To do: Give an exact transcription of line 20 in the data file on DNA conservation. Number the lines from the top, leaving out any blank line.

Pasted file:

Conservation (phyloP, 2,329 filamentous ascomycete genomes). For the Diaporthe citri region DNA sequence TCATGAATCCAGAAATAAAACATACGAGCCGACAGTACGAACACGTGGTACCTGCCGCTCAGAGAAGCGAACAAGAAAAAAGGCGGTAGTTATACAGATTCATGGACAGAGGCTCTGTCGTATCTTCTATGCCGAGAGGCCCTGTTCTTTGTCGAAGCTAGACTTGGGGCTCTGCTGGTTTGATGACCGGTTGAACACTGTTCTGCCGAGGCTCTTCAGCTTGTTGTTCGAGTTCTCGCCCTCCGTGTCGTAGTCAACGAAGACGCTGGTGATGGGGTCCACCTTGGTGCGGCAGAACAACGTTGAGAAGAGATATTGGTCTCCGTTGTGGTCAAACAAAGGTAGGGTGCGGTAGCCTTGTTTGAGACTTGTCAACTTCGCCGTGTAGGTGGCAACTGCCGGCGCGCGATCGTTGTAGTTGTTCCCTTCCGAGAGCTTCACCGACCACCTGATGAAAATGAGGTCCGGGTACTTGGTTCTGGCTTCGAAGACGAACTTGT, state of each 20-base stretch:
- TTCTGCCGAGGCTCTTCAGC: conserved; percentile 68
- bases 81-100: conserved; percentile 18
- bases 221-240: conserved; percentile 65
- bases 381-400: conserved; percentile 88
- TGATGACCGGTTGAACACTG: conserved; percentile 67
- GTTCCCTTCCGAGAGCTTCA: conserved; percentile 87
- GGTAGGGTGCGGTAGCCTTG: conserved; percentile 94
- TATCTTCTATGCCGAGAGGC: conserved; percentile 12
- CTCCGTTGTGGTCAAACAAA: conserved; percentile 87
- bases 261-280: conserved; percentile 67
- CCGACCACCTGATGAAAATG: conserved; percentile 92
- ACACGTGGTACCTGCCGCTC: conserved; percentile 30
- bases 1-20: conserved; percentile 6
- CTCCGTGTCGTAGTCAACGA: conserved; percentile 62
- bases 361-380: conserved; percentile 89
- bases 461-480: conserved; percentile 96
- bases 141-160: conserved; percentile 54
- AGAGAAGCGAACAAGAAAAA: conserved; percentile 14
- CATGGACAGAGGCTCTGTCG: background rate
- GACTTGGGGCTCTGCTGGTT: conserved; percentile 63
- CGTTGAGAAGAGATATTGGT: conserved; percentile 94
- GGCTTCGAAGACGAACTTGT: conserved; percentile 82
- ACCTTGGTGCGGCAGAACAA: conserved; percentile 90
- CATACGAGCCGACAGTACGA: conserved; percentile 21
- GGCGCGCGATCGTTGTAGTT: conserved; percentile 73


- CATGGACAGAGGCTCTGTCG: background rate